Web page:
Bulletins

TikTok is trying to keep creators around with new attribution tools

The platform is rolling out the ability to directly tag, mention and credit a video in the description so that users can offer credit where it's due.

3D rendered Tiktok logo

TikTok wants you to properly credit your video.

Illustration: Alexander Shatov/Unsplash

Failing to credit original creators will cost platforms users. TikTok has come under fire for this in the past, and it's now trying to keep original creators on the app with new attribution tools.

The platform announced it's rolling out the ability to directly tag, mention and credit a video in the description on Wednesday. TikTok is also adding more prompts to credit original users in the process of posting a video. Once a user creates or edits a TikTok video, they can tap on a tag page and select the content that uses the same sound. That tag will be added as a mention in the video's caption.


"These features are an important step in our ongoing commitment to investing in resources and product experiences that support a culture of credit, which is central to ensuring TikTok remains a home for creative expression," Kudzi Chikumbu, TikTok's director of the Creator Community, said in a release.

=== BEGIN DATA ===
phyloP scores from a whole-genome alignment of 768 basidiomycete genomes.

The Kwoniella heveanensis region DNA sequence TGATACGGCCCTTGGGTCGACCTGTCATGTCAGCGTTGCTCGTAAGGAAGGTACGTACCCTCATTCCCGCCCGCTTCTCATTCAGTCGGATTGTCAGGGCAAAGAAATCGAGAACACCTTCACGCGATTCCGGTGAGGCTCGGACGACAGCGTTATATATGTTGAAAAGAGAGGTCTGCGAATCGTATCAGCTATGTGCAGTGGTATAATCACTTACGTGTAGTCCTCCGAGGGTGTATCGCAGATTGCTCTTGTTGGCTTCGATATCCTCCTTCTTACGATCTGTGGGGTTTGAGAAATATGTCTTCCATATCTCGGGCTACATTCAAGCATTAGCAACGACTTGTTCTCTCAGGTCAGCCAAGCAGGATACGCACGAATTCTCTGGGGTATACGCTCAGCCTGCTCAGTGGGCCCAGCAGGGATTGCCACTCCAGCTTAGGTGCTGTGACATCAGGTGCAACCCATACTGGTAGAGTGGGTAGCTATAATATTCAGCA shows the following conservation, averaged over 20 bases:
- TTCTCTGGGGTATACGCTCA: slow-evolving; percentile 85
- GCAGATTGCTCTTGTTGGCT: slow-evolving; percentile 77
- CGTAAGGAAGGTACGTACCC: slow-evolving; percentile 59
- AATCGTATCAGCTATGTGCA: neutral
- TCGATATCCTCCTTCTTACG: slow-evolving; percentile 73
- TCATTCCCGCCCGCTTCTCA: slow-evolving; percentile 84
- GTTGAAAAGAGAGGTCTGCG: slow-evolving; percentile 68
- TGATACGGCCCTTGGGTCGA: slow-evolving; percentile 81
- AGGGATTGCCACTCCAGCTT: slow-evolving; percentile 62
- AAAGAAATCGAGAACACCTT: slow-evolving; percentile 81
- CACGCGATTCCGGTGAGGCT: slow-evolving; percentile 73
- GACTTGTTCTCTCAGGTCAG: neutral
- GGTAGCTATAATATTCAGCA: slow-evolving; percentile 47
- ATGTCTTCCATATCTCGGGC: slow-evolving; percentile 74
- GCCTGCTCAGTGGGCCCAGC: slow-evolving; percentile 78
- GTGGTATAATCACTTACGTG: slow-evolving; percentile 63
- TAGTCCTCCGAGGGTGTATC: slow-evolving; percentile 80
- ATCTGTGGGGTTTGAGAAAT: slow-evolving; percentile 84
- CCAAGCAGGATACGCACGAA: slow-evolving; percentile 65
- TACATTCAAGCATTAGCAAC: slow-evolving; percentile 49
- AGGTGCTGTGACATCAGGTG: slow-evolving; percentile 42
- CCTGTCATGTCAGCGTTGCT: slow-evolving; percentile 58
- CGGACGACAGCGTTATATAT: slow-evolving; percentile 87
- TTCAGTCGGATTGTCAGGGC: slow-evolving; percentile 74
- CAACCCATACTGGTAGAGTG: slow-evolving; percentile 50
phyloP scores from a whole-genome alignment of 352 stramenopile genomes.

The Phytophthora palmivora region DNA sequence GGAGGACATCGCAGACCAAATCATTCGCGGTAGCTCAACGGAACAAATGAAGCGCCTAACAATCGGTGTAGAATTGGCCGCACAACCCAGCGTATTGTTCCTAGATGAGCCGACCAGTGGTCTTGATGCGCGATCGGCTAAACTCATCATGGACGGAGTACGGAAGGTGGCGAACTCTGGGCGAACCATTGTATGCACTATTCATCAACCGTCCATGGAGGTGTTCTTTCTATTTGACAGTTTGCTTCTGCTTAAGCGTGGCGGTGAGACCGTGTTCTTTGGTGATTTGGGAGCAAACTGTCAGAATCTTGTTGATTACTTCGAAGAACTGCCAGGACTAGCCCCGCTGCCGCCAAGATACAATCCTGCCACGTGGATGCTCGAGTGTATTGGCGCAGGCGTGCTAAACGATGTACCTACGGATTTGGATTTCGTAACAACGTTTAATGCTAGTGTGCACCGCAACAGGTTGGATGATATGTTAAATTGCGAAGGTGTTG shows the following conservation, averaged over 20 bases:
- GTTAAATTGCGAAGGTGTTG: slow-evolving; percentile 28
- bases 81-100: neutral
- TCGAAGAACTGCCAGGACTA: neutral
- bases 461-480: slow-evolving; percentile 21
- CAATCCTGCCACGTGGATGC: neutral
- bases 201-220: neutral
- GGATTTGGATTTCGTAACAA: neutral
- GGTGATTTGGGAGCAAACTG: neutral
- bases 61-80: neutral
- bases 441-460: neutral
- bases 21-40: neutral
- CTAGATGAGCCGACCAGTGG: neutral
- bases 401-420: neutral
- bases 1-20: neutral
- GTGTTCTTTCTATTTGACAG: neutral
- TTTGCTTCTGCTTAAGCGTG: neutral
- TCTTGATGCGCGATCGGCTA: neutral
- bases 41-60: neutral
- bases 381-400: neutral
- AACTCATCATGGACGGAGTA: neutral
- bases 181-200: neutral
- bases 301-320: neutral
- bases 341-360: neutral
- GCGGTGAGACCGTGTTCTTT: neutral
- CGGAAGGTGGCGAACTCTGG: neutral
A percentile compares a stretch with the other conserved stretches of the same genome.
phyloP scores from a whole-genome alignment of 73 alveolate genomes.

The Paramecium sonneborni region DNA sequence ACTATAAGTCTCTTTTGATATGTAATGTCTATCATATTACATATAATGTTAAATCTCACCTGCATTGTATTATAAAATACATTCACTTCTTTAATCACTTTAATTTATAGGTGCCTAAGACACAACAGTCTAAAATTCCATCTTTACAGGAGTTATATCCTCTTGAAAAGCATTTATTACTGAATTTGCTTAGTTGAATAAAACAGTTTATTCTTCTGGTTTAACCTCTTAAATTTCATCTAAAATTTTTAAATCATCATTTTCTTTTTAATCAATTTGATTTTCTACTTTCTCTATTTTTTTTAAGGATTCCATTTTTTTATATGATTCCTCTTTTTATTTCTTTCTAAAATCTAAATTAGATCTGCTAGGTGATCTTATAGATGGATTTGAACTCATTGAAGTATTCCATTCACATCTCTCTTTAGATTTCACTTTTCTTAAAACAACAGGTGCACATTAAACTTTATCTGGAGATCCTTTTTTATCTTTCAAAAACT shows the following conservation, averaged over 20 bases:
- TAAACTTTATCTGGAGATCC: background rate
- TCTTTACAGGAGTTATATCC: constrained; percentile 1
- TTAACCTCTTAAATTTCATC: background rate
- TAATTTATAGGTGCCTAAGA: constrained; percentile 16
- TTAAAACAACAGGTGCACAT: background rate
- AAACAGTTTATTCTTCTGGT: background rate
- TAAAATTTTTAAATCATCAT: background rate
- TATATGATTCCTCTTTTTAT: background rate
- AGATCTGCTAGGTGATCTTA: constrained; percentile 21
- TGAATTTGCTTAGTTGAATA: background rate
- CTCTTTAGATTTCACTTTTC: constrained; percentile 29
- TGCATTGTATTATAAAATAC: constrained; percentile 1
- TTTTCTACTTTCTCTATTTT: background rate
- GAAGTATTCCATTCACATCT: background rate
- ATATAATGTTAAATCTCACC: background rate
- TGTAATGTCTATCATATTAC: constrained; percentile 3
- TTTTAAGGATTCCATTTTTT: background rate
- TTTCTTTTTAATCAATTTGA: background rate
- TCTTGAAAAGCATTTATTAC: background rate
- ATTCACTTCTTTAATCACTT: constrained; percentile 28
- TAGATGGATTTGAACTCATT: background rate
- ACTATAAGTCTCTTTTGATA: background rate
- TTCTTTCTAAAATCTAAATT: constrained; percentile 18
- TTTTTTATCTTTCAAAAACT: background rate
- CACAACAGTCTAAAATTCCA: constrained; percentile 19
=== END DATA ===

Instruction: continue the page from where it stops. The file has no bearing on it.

The new features — which will be released over the next few weeks — are an effort to ensure creators behind some of the most popular dances stay on the platform. Last June, Black TikTok creators went on strike for the lack of credit they receive for creating dances that often go viral as they proliferate across the platform (and often jump off of it). For example, Charli D’Amelio, a white creator, blew up on TikTok with a dance to “Lottery (Renegade)” by Atlanta rapper K Camp. Yet she only credited the Black creator behind the dance, Jalaiah Harmon, after gaining millions of new followers.

Since then, TikTok and Instagram have taken some steps to better credit original creators and support Black creators specifically. But the problem extends far beyond merely recognizing Black creators for their work; users have also called for compensation for videos that get big on TikTok and criticized the platform for racial bias.

"It's important to see a culture of credit take shape across the digital landscape and to support underrepresented creators in being properly credited and celebrated for their work," Chikumbu said in the release. "We're eager to see how these new creator crediting tools inspire more creativity and encourage trend attribution across the global TikTok community."

Correction: An earlier version of this story misstated the day of the announcement. This story was updated on May 18, 2022.

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